Sir: As an expatriate Gibraltarian I would like to answer John Evans' question (Letters, 12 June) - why does Spain believe the retrocession of Gibraltar will be achieved before the return of Ceuta and Melilla to Morocco?
The simple answer is that it suits the Moroccan Government for Spain to retain sovereignty over these two enclaves. Morocco raised the decolonisation of Ceuta and Melilla at the UN Committee of 24 in January 1975 but since then has never forcibly pursued its claim. In the event of Islamic fundamentalism from Algeria encroaching into Morocco, King Hassan II regards the two enclaves as being an insurance policy to ensure immediate military support from the European Union. For the record, Ceuta has a population of 67,000 and was captured by Spain in 1580. Melilla has a population of 57,000 and has been a Spanish territory since 1497.
Both enclaves are deemed to be integrated into Spain and to be as Spanish as any town in mainland Spain. The British government of whatever political persuasion has steadfastly refused to allow Gibraltar to be integrated into the Mother Country.
Although democracy returned to Spain in 1975 there has been no attempt by the Spanish Government to win the hearts and minds of the Gibraltarians. The Spanish Government continues to impose intolerable delays at the frontier and makes it as difficult as possible for Gibraltar to succeed as an offshore financial centre and tourist resort.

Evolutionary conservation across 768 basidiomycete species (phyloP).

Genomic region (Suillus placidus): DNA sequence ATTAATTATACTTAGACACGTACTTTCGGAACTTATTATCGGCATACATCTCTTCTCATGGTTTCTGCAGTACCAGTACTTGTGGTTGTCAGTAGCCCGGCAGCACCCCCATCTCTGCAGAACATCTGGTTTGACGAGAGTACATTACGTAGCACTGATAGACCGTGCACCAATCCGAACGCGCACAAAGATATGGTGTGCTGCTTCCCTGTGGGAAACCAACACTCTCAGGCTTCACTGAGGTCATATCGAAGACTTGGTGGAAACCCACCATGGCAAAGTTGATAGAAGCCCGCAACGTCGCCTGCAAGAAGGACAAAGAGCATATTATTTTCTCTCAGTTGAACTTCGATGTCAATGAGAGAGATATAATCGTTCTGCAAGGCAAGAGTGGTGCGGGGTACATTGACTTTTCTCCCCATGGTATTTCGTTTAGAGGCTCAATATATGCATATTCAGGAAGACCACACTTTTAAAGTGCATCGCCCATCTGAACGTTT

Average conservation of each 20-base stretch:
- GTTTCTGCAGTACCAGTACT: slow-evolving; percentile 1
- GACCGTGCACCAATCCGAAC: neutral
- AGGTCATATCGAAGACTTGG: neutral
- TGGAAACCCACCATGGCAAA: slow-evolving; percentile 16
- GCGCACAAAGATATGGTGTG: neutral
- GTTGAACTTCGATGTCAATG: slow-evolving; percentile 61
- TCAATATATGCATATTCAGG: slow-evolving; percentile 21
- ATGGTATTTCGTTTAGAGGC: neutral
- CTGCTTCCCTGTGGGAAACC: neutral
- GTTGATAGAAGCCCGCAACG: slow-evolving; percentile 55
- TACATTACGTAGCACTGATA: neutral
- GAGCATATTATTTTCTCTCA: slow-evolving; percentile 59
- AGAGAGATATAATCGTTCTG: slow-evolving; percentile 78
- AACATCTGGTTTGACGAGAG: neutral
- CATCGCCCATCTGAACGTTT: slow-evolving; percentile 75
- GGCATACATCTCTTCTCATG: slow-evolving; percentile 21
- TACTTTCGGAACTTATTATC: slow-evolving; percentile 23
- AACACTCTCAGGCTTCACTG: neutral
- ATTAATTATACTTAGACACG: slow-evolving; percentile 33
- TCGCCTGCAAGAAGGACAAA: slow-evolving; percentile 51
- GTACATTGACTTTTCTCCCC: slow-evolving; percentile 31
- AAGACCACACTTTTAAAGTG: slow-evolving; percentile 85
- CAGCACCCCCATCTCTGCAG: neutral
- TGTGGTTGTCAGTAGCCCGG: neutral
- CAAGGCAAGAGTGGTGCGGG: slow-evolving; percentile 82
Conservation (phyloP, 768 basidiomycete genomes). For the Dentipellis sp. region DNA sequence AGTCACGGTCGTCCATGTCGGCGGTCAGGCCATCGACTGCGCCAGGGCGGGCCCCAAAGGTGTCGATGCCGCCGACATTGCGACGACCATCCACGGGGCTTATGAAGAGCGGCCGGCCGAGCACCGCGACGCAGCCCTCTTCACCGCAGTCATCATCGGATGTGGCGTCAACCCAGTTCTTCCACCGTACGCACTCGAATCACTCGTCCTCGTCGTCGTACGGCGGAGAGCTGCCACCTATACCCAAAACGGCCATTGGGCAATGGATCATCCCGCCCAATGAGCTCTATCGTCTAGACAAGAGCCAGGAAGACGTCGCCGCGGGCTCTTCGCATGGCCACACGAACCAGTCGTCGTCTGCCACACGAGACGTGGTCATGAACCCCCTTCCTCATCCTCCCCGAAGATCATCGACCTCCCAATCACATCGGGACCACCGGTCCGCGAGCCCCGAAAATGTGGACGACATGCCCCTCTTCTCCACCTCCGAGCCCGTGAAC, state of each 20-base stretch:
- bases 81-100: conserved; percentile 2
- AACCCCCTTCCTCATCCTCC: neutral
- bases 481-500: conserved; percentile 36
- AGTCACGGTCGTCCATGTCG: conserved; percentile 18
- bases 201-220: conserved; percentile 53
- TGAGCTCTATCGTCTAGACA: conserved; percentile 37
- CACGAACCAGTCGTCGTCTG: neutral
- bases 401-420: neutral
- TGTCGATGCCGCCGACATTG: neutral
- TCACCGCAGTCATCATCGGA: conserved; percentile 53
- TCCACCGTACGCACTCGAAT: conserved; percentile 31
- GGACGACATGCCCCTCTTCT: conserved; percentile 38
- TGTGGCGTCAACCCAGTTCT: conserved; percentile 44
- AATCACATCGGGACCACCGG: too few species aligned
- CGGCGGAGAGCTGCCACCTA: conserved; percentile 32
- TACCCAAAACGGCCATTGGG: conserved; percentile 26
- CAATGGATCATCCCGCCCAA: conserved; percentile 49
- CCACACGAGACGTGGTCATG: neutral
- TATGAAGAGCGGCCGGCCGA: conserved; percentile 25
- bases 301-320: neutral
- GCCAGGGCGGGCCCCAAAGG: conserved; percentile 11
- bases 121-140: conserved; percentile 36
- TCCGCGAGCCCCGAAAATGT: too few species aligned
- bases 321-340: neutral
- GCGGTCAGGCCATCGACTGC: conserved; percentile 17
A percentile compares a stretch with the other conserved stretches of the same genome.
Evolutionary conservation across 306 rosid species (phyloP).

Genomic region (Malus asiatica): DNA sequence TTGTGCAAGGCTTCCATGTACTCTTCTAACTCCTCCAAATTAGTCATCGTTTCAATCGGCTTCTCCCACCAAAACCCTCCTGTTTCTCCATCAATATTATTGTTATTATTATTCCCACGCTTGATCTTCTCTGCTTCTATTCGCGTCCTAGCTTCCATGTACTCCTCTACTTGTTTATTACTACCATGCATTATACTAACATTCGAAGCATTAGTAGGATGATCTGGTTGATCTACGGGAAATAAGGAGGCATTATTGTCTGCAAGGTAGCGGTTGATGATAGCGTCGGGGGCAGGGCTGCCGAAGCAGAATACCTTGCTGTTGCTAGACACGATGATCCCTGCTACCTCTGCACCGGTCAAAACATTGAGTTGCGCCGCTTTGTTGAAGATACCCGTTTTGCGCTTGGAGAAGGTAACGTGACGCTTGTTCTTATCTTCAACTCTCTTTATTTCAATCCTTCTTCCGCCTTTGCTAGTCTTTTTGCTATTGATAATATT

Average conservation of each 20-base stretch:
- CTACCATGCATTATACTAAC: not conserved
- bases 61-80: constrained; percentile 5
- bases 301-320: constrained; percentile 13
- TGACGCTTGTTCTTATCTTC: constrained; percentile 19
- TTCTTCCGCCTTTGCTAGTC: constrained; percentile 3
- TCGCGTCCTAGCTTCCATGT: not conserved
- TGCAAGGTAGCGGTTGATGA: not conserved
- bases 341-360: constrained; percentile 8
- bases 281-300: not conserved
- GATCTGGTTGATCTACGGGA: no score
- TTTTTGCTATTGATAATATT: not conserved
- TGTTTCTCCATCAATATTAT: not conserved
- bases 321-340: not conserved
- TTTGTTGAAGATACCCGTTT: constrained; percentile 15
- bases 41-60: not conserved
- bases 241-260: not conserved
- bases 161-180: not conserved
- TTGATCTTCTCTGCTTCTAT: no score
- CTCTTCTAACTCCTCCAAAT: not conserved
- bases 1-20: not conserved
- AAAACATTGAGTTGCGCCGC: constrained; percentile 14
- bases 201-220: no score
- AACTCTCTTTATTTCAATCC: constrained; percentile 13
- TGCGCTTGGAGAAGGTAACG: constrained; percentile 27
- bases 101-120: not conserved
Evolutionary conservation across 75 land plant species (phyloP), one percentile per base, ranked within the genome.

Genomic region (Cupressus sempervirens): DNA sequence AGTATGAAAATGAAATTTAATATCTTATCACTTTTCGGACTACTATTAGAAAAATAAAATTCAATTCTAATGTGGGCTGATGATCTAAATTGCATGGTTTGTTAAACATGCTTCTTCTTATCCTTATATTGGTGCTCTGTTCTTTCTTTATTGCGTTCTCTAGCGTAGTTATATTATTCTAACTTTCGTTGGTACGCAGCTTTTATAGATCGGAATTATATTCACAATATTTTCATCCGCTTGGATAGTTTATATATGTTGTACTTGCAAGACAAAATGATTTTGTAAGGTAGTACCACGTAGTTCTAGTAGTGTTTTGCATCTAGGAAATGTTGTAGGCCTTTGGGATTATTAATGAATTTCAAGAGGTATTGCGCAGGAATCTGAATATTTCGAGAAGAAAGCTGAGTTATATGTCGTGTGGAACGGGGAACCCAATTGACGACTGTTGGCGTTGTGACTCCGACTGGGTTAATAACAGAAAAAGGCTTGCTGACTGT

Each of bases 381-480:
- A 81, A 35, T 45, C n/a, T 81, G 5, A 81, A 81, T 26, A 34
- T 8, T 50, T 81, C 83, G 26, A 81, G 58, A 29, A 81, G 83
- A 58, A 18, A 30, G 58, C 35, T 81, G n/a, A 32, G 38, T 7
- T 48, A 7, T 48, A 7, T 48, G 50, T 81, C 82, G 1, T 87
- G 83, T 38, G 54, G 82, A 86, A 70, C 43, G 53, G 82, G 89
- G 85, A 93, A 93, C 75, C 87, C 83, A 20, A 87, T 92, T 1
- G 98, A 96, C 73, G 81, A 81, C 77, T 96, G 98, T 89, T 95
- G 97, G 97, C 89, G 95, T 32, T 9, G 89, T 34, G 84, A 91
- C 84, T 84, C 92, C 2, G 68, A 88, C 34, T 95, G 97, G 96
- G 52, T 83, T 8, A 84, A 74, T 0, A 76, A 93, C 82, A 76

There is now consensus amongst all political parties in Gibraltar that the Foreign Secretary must agree to the Gibraltar government's demand for a constitutional conference to do away with the stigma of being called a Crown colony.
The way ahead for New Labour is to agree to integration via a new constitution based on those of the Channel Islands and the Isle of Man. This would in effect retain the status quo but move responsibility for Gibraltar's affairs from the Foreign Office to the Home Office.
MICHAEL BRUFAL de
Fleet, HampshireReuse content